Juvenile Fire Stoppers
If you live in Bellevue and your child has played with fire, deliberately set a fire or you are unsure how to teach your child about fire safety, the Bellevue Fire Department can help. It is important to take the early signs of fire-setting seriously.
Through the Juvenile Fire Stoppers Program, personnel trained can assess fire setting behaviors, provide free fire safety education and recommend additional assistance if needed. Call 425-452-7881 for more information.
For your guidance, the Fire Department offers the following:
Fire setting is the term used to describe the behavior of children who have begun to use fire in a way that is dangerous or not approved by a parent or caregiver. A fire setter does not necessarily have a problem, he or she needs additional education about the danger and proper uses of fire. Through education, and in some cases counseling, children can gain the skills to change this dangerous behavior.
When fire setting goes beyond what you are able to deal with, call your local fire department. The Bellevue Fire Department can provide fire safety education for your family. Do not put off dealing with this behavior. Fire is a devastating and deadly force.
Motivations for Fire Setting
By determining the motivation for the fire setting, we can best determine how to deal with it. Most children fall into the following classifications.
About 70 percent of fire setters are in this group. The child is curious. The opportunity is there because the child has access to fire tools and is not supervised. He or she decides to “see what fire will do.” These children typically don’t think about or understand the danger of their actions.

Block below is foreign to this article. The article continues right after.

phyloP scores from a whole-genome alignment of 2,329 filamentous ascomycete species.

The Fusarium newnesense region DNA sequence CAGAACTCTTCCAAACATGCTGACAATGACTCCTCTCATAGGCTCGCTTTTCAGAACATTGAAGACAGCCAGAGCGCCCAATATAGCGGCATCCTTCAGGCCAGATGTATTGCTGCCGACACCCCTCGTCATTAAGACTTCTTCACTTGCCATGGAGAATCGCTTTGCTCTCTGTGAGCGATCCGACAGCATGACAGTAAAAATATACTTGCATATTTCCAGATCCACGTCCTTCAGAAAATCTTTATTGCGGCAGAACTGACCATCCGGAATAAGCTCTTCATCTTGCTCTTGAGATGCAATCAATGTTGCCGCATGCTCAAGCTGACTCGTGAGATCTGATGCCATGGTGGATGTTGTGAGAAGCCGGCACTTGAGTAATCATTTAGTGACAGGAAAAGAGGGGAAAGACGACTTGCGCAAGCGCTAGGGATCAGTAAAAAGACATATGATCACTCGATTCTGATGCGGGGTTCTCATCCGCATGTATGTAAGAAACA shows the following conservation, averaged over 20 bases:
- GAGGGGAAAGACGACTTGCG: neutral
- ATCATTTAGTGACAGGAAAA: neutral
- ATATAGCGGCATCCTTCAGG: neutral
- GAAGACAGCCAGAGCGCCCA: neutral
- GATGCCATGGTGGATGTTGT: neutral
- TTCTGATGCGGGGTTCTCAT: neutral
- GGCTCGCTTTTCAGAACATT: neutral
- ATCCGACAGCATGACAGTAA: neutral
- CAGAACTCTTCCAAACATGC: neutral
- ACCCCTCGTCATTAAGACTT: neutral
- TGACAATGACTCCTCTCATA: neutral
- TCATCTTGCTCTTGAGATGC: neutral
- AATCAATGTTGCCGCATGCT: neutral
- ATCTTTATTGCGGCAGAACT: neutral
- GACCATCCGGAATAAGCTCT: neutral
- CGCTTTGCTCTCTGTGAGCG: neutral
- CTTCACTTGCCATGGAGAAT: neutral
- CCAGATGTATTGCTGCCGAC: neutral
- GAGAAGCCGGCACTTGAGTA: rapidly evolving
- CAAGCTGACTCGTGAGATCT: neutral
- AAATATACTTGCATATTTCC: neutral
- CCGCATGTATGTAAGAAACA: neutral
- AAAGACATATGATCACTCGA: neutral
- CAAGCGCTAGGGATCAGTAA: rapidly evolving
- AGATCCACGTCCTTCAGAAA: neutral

Reactionary fire setters are usually older, upset about something and not very good at expressing themselves. They typically light a fire as a way to let grownups know they need help. Their fire setting is in reaction to a problem.
Usually teenagers, delinquent fire setters light fires for many reasons. Most of the time, it’s a prank or because of a dare. Sometimes it’s to cover up other crimes like vandalism or theft. Most fire setters in this group don’t realize they are breaking the law and could go to jail.
What you can do:
- Set a good example. If you smoke, be responsible in your use of matches and lighters. Children learn by watching you.
- Keep matches and lighters out of children’s sight and reach. Even toddlers can use lighters and matches to start a fire.
- Teach your children that if their clothing catches fire, they should not run, but “stop, drop and roll.” They should immediately stop what they're doing, drop to the floor and roll over and over until the fire is out.
- Teach children the safe and proper ways to use fire. Be sure they understand it should be used by a responsible grown-up.
- Smoke detectors save lives. Make sure you have working smoke detectors in your house, and practice your family escape plan.